Prominent suffragette campaigner Princess Sophia Duleep Singh commemorated by English Heritage
Princess Sophia Duleep Singh, suffragette, daughter of the last Maharajah of the Punjab, and goddaughter to Queen Victoria, has been commemorated with a blue plaque by English Heritage, the charity announced on 26 May. The plaque will mark Faraday House, which was granted to Princess Sophia and her sisters as a grace and favour apartment in Hampton Court by Queen Victoria.
Anna Eavis, Curatorial Director at English Heritage, said: “Princess Sophia was a fascinating and important figure, but her story was not at all well known in the decades following her death. I’m delighted that interest in her has grown in recent years. English Heritage hopes that our blue plaque will help ensure that she’s firmly established in the pantheon of great campaigners for women’s suffrage.”
Anita Anand, Journalist, writer and biographer of Sophia Duleep Singh, said: “As a political journalist, I thought I knew the story of the suffragettes, and then I found this extraordinary woman and she blew me away. As the last princess of the Sikh Empire, goddaughter of Queen Victoria, society darling and fashion icon, a life of comfort and celebrity was hers for the taking, but she chose a harder path. Using her international fame and influence, putting herself in physical danger, she fought for the rights of women to vote. Campaigning with unrelenting ferocity, loyalty and selflessness, she moved the dial. I am delighted to see her commemorated by English Heritage here today.”
Named after another former resident, the eminent physicist Michael Faraday (1791–1867), Faraday House was Princess Sophia’s main residence for over four decades. Furnished to her luxurious taste, the house – or ‘Apartment 41’, to give it its grace-and-favour title – was Princess Sophia’s base during the many years she campaigned for women’s suffrage.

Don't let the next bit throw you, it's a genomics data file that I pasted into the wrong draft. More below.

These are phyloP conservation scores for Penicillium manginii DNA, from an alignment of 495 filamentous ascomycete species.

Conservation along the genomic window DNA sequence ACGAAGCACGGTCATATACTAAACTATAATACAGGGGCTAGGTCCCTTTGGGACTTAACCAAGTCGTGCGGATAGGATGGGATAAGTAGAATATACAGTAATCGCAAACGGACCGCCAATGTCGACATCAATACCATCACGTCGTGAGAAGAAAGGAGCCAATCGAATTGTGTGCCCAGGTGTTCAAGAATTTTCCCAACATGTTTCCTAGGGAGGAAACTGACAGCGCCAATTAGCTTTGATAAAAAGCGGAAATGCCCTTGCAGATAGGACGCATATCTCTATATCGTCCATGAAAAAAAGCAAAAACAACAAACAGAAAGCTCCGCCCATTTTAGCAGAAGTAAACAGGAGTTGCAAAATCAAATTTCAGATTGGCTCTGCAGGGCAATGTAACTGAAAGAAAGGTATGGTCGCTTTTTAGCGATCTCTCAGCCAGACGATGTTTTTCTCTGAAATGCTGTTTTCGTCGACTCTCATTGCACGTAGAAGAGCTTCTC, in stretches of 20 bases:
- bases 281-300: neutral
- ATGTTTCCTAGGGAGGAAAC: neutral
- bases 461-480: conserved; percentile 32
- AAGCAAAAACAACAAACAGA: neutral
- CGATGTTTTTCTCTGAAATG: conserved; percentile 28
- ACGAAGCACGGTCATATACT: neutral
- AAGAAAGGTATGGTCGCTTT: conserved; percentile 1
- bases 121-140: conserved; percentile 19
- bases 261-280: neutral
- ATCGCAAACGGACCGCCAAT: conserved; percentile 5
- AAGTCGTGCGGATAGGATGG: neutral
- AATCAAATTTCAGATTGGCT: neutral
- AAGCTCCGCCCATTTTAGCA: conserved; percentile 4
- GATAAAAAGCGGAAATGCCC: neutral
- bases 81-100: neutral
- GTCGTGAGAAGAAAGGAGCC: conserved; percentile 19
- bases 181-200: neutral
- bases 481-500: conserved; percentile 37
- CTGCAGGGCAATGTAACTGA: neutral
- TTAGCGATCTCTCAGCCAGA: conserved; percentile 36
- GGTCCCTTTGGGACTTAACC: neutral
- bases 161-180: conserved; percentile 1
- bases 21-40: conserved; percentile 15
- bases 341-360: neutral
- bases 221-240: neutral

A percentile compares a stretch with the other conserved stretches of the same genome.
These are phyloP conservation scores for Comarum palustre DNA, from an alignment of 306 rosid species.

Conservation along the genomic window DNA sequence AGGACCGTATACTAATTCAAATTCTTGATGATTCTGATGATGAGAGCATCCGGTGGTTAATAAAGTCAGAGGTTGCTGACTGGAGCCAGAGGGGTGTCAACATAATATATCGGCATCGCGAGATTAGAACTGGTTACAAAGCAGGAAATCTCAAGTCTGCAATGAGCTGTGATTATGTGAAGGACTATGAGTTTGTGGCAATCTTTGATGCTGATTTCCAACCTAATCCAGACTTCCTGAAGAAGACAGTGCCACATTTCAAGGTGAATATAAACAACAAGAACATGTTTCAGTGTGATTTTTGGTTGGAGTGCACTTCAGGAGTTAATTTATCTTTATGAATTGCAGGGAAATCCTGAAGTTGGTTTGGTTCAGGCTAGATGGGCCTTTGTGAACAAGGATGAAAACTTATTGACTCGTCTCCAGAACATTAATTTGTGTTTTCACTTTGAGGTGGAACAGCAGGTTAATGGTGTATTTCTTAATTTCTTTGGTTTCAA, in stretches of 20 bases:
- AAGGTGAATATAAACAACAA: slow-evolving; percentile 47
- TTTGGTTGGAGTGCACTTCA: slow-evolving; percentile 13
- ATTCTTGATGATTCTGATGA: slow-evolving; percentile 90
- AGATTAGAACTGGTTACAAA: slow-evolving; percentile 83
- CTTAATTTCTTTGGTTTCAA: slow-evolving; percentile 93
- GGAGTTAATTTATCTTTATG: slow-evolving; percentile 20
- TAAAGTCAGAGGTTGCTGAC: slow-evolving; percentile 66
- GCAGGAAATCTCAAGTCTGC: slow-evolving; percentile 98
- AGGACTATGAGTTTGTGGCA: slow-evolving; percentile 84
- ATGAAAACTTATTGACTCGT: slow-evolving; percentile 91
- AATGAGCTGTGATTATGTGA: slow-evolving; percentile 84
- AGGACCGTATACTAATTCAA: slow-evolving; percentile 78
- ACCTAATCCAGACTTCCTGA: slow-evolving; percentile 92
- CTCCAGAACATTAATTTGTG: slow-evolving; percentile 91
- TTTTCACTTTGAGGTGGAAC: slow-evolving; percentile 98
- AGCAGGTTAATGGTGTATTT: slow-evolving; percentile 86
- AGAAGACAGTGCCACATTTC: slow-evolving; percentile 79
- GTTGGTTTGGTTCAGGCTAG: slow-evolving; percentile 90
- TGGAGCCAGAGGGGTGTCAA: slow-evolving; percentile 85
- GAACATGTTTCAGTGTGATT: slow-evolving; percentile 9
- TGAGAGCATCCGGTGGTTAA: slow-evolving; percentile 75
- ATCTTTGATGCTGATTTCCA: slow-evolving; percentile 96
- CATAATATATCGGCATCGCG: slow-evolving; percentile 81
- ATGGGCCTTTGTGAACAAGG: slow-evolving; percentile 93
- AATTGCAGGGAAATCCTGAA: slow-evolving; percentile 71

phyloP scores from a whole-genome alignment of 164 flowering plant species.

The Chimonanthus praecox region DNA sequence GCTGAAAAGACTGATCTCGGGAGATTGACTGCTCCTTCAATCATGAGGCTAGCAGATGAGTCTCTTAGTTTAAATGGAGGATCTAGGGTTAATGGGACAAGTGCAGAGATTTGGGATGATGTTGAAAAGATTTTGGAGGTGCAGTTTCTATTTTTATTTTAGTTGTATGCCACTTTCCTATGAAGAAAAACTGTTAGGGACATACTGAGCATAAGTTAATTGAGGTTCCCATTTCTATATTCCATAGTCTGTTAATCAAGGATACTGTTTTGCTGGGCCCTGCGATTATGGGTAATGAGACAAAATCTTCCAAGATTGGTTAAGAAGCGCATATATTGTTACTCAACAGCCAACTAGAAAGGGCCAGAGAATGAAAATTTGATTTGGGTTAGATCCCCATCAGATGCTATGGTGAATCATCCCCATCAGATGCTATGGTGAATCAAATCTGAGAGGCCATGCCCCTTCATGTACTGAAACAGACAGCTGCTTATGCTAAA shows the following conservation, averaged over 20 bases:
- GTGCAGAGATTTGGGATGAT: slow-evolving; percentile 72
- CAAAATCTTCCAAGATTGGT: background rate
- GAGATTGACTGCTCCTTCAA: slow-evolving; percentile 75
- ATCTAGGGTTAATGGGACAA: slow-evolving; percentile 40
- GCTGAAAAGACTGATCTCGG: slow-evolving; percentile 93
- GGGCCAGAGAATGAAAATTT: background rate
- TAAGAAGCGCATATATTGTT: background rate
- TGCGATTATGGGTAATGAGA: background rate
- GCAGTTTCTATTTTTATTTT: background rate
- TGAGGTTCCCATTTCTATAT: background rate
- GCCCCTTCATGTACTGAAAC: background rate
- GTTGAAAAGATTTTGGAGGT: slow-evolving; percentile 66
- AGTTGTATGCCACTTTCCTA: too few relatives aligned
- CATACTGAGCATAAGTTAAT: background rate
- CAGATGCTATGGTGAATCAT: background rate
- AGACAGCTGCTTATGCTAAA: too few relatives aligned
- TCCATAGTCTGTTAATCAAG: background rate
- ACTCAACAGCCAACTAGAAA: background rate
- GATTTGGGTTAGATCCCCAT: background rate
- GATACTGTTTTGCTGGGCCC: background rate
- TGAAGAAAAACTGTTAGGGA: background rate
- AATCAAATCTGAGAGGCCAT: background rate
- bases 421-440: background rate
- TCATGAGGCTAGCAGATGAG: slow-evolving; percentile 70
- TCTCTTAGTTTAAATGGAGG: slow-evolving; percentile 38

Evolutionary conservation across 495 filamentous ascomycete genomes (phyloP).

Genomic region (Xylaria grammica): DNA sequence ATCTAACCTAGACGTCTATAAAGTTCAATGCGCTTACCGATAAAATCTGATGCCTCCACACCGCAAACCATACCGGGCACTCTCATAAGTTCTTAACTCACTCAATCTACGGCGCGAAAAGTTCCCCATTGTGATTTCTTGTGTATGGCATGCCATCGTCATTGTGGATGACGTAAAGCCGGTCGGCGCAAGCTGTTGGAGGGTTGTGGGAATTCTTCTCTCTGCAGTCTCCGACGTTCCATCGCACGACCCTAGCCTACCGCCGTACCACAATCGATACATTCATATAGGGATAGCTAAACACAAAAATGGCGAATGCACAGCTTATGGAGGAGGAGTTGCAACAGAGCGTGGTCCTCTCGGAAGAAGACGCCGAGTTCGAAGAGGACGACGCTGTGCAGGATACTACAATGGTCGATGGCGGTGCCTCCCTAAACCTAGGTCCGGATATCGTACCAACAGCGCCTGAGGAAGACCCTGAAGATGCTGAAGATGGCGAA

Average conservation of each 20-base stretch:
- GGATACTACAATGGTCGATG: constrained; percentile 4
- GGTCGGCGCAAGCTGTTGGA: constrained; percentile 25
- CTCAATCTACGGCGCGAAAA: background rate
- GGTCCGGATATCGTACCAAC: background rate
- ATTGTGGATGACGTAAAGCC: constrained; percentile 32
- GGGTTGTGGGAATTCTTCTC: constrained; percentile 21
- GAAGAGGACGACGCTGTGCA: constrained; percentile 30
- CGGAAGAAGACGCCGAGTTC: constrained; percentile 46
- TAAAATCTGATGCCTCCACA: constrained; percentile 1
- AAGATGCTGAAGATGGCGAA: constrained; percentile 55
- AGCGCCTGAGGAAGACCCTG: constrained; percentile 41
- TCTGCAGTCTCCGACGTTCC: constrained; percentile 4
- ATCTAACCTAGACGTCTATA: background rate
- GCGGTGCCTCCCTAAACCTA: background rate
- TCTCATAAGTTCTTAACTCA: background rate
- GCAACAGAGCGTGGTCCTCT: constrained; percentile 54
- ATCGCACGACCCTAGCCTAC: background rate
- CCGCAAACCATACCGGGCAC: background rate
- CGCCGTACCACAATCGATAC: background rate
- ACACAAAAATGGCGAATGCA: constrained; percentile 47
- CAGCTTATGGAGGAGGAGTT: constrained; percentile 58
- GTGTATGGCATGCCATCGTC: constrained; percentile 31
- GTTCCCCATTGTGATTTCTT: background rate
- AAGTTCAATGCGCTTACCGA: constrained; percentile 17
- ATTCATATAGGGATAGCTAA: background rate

Drovna Oxley, goddaughter to Princess Sophia, said: “I remember my godmother Princess Sophia telling me about the suffragettes and how women weren’t always allowed to vote as we walked through the gardens at Hampton Court together. And then, as a child, I made a solemn vow to her that I would always exercise my right to vote, and I always have.”
Uniquely spanning the two very different worlds of the British court and the movement for women’s suffrage, Princess Sophia made full use of her royal title and public persona. She dared the authorities to punish her as she shrewdly chose which political protests to attend, ones they could not ignore, and her tenancy at Faraday House was not without controversy. A much-publicised photograph of her selling The Suffragette paper outside Hampton Court Palace led to her eviction from the property being discussed in court and government circles, though the idea was eventually dismissed, as it would have brought George V into the suffrage debates. The house was also raided by bailiffs seeking redress for her non-payment of taxes after she joined the Women’s Tax Resistance League (WTRL) in 1911.
Other campaigners for women’s rights commemorated by the London Blue Plaques Scheme include Emmeline, Christabel and Sylvia Pankhurst, Dame Millicent Garrett Fawcett and Caroline Norton. English Heritage has also recently marked the headquarters for The National Union of Women’s Suffrage Societies (NUWSS).
The English Heritage London Blue Plaques scheme is generously supported by members of the public.